Homeless in Vancouver: Pivot challenges city bylaws in provincial court

On Thursday, November 22, 2012, which is National Housing Day across Canada, Pivot Legal Society is filing a lawsuit in the British Columbia Supreme Court on behalf of the homeless, the group announced in an early morning press release.  The civil suit, they say, challenges the constitutionality of three Vancouver by-laws that prohibit sleeping outdoors on streets, parks, and other City property. The by-laws also prohibit a person from erecting a shelter against the elements. 

The suit is centered on plaintiff Clarence Leonard Taylor.  Pivot says Taylor was unable to find suitable and safe housing, and at age 57, was forced to live on the streets of Vancouver between March 2009 and January 2012.

During that time, Pivot says, Taylor was approached by Vancouver Police and City engineering staff approximately 100 times. He was issued several tickets under Vancouver by-laws for having "structures" on the street.    Taylor's story is told in detail in the affidavit to be filed with the case. 

"I've tried to stay at shelters and in SRO hotels, but was horrified by the violence I saw, and felt safer outside", said Taylor.  "I wasn't in anyone's way, but was consistently told I had to move somewhere by the police and engineers.  Where was I supposed to go?"

With the assistance of Pivot, Taylor is challenging the three City of Vancouver by-laws - Street and Traffic By-law, Parks Control By-law, and City Land Use Regulation By-law in a challenge similar to the Adams case in Victoria.  In his Notice of Civil Claim, Taylor states that the by-laws violate his Charter right to life, liberty and security of the person.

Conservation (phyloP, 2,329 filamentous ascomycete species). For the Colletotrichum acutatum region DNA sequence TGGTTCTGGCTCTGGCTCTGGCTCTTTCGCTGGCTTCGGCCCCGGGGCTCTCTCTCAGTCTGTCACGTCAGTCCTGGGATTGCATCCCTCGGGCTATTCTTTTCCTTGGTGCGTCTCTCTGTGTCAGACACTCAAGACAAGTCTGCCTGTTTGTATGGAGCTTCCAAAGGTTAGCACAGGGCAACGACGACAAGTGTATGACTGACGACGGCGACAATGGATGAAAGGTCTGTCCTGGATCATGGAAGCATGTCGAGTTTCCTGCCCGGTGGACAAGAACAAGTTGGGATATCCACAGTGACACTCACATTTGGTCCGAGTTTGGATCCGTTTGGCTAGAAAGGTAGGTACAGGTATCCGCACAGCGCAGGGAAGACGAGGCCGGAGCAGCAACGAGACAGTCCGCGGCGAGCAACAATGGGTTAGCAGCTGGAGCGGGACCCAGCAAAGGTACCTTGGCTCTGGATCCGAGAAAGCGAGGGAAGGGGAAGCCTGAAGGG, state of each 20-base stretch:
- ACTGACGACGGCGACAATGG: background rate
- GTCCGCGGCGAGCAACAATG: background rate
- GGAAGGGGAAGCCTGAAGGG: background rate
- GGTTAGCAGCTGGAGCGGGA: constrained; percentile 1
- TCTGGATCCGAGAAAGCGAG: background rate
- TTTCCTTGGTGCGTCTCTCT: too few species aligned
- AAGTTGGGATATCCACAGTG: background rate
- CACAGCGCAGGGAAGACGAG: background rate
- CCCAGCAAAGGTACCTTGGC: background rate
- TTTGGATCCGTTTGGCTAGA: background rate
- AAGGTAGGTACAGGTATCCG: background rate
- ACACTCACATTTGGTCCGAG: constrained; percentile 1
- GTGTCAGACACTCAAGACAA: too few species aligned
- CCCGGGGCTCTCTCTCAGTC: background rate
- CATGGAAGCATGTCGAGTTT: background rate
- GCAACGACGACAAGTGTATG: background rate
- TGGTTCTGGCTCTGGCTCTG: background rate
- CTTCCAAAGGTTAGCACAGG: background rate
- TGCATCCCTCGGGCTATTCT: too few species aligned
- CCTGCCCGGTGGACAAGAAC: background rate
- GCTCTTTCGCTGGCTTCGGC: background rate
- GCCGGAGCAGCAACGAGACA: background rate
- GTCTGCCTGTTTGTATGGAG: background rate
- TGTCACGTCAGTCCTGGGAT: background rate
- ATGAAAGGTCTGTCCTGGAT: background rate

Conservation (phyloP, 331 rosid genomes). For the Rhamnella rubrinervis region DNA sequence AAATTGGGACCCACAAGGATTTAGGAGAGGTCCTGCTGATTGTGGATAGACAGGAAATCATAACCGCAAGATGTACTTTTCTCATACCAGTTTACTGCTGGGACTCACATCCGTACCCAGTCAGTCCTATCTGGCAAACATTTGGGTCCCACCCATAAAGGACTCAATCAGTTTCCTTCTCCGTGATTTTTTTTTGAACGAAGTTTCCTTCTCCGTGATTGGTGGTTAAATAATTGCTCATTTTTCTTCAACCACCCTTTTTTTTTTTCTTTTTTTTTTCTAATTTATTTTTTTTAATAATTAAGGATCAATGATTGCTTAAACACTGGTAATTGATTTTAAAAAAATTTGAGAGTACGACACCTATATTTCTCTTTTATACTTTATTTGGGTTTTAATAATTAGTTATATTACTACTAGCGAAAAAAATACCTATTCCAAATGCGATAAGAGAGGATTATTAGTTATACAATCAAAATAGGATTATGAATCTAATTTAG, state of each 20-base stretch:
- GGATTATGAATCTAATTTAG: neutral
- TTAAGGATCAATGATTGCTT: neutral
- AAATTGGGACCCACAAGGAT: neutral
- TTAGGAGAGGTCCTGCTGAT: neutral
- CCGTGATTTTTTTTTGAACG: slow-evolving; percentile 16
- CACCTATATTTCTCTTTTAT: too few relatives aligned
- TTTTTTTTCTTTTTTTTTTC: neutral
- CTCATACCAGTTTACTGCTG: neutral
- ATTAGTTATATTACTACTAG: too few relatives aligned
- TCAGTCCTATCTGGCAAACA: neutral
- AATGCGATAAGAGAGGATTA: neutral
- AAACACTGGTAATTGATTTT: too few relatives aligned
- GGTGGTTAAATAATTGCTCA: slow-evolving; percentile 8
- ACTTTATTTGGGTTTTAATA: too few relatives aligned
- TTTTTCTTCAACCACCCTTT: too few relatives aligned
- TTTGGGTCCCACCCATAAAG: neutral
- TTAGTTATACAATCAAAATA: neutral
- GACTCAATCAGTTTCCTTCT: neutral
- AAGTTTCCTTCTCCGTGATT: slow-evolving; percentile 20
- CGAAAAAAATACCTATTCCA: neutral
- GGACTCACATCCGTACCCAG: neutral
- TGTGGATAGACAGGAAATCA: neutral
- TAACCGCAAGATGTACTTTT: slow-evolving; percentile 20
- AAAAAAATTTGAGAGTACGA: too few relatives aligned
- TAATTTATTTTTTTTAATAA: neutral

"The effect of these three by-laws is that there is no legal place a person can sleep or shelter themselves outside in Vancouver", said Pivot lawyer Scott Bernstein.  "On National Housing Day, we need to recognize that until our government is able to provide safe and affordable housing for all low-income people, there will be people who have to or choose to sleep outside.  Making this activity illegal increases the harm to them and violates their Charter rights."

In the Adams case of 2008, the BC Supreme Court held that City of Victoria by-laws that prohibited homeless people from erecting shelter over themselves in a city park violated Charter rights and was unconstitutional. That decision was affirmed by the Court of Appeal the following year.  Since 2008, Pivot says its lawyers have  been attempting to work with the City of Vancouver to amend its by-laws to reflect the court decision, however the City maintains that this decision does not apply to Vancouver, and continues to ticket homeless people for sleeping outside.

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Officers must learn to use discretion

I feel that the power handed out to by-law enforcement officers is often used without proper judgement or discretion. I believe they need more training in these matters.  Tickets are not effective in these instances, and not appropriate. I feel for this man and hope he finds the support he deserves from the system.